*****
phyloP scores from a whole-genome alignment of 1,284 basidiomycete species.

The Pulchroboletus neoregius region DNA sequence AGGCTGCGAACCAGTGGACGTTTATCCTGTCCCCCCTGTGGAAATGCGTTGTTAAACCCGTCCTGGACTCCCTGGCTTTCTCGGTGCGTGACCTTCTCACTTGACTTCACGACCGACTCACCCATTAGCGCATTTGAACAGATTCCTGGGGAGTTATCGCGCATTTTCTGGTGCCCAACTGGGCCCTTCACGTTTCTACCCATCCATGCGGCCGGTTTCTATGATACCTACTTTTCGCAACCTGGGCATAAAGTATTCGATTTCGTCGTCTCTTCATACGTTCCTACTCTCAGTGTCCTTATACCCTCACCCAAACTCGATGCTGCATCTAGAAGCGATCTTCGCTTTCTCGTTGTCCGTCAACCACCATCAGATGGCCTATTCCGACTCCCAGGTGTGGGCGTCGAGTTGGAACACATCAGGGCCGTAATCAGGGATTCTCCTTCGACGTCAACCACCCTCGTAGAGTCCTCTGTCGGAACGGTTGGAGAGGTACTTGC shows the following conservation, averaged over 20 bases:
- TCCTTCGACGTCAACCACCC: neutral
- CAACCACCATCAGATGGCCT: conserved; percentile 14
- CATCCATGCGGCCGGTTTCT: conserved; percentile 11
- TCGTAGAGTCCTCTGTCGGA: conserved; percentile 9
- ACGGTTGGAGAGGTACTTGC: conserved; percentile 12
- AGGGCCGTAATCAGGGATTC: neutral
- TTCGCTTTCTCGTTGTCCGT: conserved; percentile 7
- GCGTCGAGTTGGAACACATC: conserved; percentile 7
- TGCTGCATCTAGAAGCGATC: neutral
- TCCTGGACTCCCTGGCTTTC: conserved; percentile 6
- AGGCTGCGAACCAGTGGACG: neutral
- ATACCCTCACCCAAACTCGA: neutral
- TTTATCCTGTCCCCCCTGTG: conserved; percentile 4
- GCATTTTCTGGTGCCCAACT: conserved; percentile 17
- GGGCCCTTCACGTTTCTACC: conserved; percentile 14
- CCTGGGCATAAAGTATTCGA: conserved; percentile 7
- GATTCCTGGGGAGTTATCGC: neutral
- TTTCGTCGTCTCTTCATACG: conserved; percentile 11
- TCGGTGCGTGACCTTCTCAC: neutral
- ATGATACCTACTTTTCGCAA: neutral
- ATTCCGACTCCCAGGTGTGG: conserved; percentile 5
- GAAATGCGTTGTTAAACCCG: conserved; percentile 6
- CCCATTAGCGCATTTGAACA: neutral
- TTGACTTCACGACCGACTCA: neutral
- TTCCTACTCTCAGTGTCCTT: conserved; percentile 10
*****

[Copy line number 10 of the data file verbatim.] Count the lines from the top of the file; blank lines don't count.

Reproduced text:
- GCGTCGAGTTGGAACACATC: conserved; percentile 7